The Year of DeWolfe

Gina DeWolfe has backpack design in the bag.

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She’s been designing for nearly a decade, but with her clean-lined leather backpacks—dubbed “Wolfepacks”—cropping up around town and a recent nod from InStyle, 2015 is shaping up to be Gina DeWolfe’s year.

The Massachusetts native, who grew up on a farm in Boylston, was in high school when she made her first bag, a fabric tote. She was carrying it on a shopping trip in Boston when Bodega owner Oliver Mak spotted it; within two weeks, she had a collection in the store—before she even had a driver’s license. The bags were a hit, and DeWolfe relished the creative process, a heady mix of problem-solving and artistry. Two years later, she enrolled at Newbury Street’s School of Fashion Design, expanding her repertoire to clothing.

But after contracting Lyme disease in 2011, DeWolfe found herself bedridden—and desperate for an outlet. When life gave her Lyme, DeWolfe made bags. “There were lots of dark days,” she recalls. “I’m a creative person by nature and needed something to keep myself busy.” Hand-sewing filled the time, and soon DeWolfe began experimenting with leather, turning to tools she had inherited from her grandfather, a leathersmith. She found that leather has a malleability that most fabric lacks, much like a hunk of clay. Each piece also has a history, one that DeWolfe appreciates. “It’s organic, it comes from a living being, and I try to honor that and respect where the hide came from.”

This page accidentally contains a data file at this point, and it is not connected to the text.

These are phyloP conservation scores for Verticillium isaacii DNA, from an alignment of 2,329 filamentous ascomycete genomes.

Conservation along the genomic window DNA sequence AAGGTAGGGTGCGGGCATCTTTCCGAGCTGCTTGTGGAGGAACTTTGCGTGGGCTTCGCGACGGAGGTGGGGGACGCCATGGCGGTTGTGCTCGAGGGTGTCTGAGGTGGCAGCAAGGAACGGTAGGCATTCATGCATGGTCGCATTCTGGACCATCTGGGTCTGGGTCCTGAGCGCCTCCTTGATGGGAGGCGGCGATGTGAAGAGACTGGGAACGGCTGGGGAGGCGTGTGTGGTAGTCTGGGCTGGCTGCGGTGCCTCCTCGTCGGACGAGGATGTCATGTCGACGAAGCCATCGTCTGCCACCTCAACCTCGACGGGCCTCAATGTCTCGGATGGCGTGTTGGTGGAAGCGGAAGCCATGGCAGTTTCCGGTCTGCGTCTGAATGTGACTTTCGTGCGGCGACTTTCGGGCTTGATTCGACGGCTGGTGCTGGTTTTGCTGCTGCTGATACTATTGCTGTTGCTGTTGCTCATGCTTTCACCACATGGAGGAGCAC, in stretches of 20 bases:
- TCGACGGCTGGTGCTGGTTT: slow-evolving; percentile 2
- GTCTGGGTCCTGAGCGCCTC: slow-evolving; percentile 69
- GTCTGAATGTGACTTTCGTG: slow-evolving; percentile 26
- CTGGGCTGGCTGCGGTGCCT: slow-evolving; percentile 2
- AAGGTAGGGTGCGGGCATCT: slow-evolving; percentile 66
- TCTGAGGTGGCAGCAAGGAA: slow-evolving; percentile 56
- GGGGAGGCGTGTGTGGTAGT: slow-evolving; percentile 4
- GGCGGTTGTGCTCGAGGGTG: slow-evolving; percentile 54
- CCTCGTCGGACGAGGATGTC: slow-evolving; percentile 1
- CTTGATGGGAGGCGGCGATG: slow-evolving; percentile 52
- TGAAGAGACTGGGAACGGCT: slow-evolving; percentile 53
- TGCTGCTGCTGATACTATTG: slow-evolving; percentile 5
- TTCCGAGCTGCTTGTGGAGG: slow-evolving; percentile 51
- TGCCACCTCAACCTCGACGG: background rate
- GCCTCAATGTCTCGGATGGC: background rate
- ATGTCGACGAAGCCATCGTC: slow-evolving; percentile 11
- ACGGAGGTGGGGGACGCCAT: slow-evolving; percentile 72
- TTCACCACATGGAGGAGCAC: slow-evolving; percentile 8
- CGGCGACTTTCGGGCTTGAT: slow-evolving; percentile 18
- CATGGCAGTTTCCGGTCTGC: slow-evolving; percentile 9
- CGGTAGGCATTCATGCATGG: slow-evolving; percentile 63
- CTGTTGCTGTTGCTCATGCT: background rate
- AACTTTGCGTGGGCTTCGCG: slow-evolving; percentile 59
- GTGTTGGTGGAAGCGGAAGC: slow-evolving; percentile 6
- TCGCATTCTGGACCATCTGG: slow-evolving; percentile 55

DeWolfe made an early prototype for herself and spent the better part of a year reworking that design. “It takes a lot of effort to make something so effortless,” she admits. Karmaloop bought her first large order, which she tackled on her own, from admin to production. Today, the 20-something designer still makes each Wolfepack by hand, and her deWolfe line (which includes wallets, belts and other bags) has grown almost entirely through word of mouth. Having mentors like Lana Barakat, owner of December Thieves and an early supporter, hasn’t hurt. She picked up the line last winter. And this spring, the Wolfepack made it to the finals in InStyle’s reader-voted Independent Handbag Designer Awards, placing in the “Handmade” category alongside four other international designers.

When she’s not working in her studio, you can find DeWolfe in front of a classroom at Bay State College, where she teaches everything from Tailoring and French Draping to Pattern Making and the History of Couture. But she’s always tinkering. Keep an eye on ginadewolfe.com for a new iteration of the Wolfepack, which will be bigger, slightly more rugged, made of a thicker leather and decidedly unisex. “A lot of guys have bought the original Wolfepack, while women might want a larger one, too,” DeWolfe explains. “I want the brand to be androgynous.”

What’s in her Wolfepack?

“Two envelope wallets from my collection—one for business cards, one for cash. My favorite Ray-Bans, a Moleskin planner, a chunk of amethyst for positive energy (I also keep one on my work bench) and a little bottle of patchouli oil.”


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